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School of Engineering

Global Grand Challenges: Will Edmonds

Tuesday, August 1, 2017
Will Edmonds, E19, reports that collaboration will be key to tackle the 14 challenges featured at the recent Global Grand Challenges Summit.
Will Edmonds and August Frechette pose in front of the Lincoln Memorial
Students August Frechette and Will Edmonds visited Washington D.C. for the summit. Photo courtesy Will Edmonds.

By Will Edmonds

As I stepped off the plane at Reagan Airport in Washington, D.C., a blast of humid air washed over me, foreshadowing my struggle to seem professional while sweating profusely. I dropped my bag at the hotel before grabbing dinner and meeting my Tufts compatriot, August Frechette, E18. I had arrived in the nation's capital for the Global Grand Challenges Summit (GGCS). Before I delve into what happened over the next 48 hours of enlightening presentations and discussions, I should explain what the GGCS is.

In 2008, the top minds at the U.S. National Academy of Engineering (NAE), the Chinese Academy of Engineering, and the Royal Academy of (you guessed it) Engineering got together to identify a list of challenges they should focus their efforts on. They produced a final list of 14 major struggles facing humanity over the coming decades. The 2017 summit focused on five: virtual reality, sustainability, artificial intelligence, reverse engineering the brain, and engineering in healthcare.

Now that you’re up to speed, what actually went down at the 2017 Summit in D.C.?

This summit brought together engineers from every level, from venerable members of the NAE to Ph.D., M.S., and B.S. students. Fifty percent of the attendees were students (most of whom were young), creating an audience with varying perspectives on the topics discussed.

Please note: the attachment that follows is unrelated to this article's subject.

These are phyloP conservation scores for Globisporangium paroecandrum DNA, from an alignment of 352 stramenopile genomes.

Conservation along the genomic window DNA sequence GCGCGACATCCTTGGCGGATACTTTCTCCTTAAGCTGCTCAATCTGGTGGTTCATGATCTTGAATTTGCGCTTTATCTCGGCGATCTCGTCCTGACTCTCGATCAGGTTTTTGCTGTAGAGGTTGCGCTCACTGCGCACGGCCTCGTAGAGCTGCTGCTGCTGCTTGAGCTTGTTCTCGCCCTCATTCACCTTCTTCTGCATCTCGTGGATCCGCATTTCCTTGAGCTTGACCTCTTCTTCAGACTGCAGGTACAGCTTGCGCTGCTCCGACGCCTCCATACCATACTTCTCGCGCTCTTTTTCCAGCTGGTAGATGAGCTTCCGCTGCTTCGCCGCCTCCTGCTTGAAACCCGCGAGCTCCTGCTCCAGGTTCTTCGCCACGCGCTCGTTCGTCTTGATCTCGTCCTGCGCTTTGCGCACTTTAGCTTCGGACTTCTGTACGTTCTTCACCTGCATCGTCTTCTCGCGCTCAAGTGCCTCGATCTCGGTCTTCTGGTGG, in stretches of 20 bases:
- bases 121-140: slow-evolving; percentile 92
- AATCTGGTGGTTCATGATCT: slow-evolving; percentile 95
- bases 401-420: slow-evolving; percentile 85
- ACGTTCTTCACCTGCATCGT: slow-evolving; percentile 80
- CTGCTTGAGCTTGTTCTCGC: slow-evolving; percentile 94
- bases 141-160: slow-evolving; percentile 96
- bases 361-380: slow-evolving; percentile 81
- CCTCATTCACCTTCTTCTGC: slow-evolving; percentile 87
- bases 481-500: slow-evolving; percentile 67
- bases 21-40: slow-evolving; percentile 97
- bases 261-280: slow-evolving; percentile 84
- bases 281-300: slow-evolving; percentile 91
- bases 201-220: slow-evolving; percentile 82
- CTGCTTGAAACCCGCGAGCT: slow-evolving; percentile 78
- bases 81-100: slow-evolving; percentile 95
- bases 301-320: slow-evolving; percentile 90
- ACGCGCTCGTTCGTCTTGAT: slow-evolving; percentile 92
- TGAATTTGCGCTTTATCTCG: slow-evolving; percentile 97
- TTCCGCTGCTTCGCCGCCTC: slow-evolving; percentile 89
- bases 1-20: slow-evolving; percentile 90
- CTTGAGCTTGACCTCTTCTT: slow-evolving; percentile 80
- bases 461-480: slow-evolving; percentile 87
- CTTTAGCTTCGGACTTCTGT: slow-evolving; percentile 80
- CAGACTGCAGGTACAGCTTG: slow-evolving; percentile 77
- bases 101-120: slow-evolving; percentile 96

Each pair of speakers fielded questions in an open discussion with the crowd, which brought to light a few challenges not listed in the 14. Attendees discussed how to bridge the gap between policy, academia, and engineering industry, and how to open up STEM fields to more women. Many questions were related to the apparent disconnect in decisions made in upper management at companies and in the government. Most attendees called for greater education on civic engagement, policy, and communication in engineering programs, as well as continuing education on these topics in industry.

Each speaker addressed their particular challenge, provoking interesting discussion. However, I would say the big takeaway was that there are fundamental problems in our current government and businesses that need to be solved before humanity can best address the 14 challenges.

I haven’t been able to stop sharing both the immense knowledge presented and the challenges brought up at the summit with my friends back at Tufts. I hope to bring what I learned at the summit back to Tufts in the fall and hopefully inspire my classmates to recognize the scale of these challenges, and how we must collaborate fully to tackle them.

Will Edmonds is a rising junior from Vancouver, Canada, majoring in mechanical engineering.